Aristotle, Emotions, and Education  book cover
1st Edition

Aristotle, Emotions, and Education

ISBN 9781138254077
Published November 29, 2016 by Routledge
204 Pages

SAVE ~ $12.59
was $62.95
USD $50.36

Prices & shipping based on shipping country


Book Description

What can Aristotle teach us that is relevant to contemporary moral and educational concerns? What can we learn from him about the nature of moral development, the justifiability and educability of emotions, the possibility of friendship between parents and their children, or the fundamental aims of teaching? The message of this book is that Aristotle has much to teach us about those issues and many others. In a formidable display of boundary-breaking scholarship, drawing upon the domains of philosophy, education and psychology, Kristján Kristjánsson analyses and dispels myriad misconceptions about Aristotle’s views on morality, emotions and education that abound in the current literature - including the claims of the emotional intelligence theorists that they have revitalised Aristotle’s message for the present day. The book proceeds by enlightening and astute forays into areas covered by Aristotle’s canonical works, while simultaneously gauging their pertinence for recent trends in moral education. This is an arresting book on how to balance the demands of head and heart: a book that deepens the contemporary discourse on emotion cultivation and virtuous living and one that will excite any student of moral education, whether academic or practitioner.

Table of Contents

Contents: Introduction: Fusing heart and head; Aristotelian moral development; Aristotle and the 'paradox of moral education'; Aristotle on the non-expendability of emotions; Teaching justified anger the Aristotelian way; Emotional intelligence versus Aristotle; Emulation: an Aristotelian virtue for the young; Aristotelian friendship between parents and children; What can Aristotle teach us about generosity?; Aristotelian agreeableness and teaching; Is teaching an Aristotelian praxis?; Conclusion; Bibliography; Index.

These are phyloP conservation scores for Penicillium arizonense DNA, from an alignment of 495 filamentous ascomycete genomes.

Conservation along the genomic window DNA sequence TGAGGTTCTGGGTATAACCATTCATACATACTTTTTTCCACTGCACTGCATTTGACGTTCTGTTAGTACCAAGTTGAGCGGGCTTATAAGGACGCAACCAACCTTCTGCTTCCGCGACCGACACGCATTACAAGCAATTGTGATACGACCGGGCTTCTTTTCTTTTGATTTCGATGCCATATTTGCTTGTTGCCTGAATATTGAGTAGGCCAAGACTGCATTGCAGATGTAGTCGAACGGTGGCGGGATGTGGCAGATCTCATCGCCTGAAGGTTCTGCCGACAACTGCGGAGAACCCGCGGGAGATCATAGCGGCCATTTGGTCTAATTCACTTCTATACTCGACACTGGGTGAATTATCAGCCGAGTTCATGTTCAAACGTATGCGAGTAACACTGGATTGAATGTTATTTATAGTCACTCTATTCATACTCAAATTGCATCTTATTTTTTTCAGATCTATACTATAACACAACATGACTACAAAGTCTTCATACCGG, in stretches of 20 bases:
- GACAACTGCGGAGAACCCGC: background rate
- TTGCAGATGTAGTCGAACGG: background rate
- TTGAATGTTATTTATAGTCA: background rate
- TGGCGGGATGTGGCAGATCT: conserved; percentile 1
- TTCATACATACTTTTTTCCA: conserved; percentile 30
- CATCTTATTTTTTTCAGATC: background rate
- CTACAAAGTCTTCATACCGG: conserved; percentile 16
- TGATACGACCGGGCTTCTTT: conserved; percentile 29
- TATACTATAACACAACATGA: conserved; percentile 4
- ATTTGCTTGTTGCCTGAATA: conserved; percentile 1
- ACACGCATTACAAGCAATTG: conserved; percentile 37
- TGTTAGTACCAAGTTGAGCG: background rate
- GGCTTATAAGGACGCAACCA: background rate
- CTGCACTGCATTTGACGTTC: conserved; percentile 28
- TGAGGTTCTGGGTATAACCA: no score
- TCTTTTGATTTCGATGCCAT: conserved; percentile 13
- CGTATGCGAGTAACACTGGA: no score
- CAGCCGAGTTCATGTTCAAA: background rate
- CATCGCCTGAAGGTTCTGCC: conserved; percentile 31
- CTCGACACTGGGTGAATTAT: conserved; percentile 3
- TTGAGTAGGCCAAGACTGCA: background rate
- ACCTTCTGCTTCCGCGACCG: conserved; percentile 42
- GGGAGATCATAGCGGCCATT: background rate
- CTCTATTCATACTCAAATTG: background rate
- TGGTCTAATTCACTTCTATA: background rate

View More



Kristján Kristjánsson is the author of Social Freedom: The Responsibility View (1996) and Justifying Emotions: Pride and Jealousy (2002) as well as various papers about morality, emotions and education in international journals.


'Kristján Kristjánsson has written a splendid book on education by way of understanding Aristotle and his treatment of the emotions and their cultivation. His analysis is insightful and well worth reading regarding any one of its three components, education, or Aristotle, or the emotions, but he artfully weaves the three themes together, always keeping in mind the central educational aims of the book. My own interest was especially peaked by his extended treatment and criticism of the mantra of 'emotional intelligence', with apt contrasts with Aristotle's much more impressive development of the idea that emotions are cognitively rich, steeped in ethics, teachable, trainable, and self-cultivatable. His discussion of anger (why one ought to teach justified anger in the classroom), for example, is both excellent and persuasive.' Robert C. Solomon, University of Texas at Austin, USA 'One of the most exciting recent developments in ethical theory has been the revival of an Aristotelian approach to understanding moral agency and association focused on the study of virtue and character. There can also be little doubt that his pioneering work in a wide range of prestigious philosophical and educational journals has established Professor Kristján Kristjánsson as a leader in the field of serious attempts to apply contemporary Aristotelian and virtue ethical scholarship to problems of educational philosophy and moral education. In this light, this welcome new exploration from Professor Kristjánsson of the diverse educational implications of Aristotle and virtue ethics clearly represents a major contribution to contemporary philosophy of education.' David Carr, University of Edinburgh ’Kristjánsson's book is well written... An especially strong interest in Aristotle or Aristotelian scholarship is not necessary to gain something from this study and the chapters on current philosophy of education are, I think, especially informative and interesting even if read indepen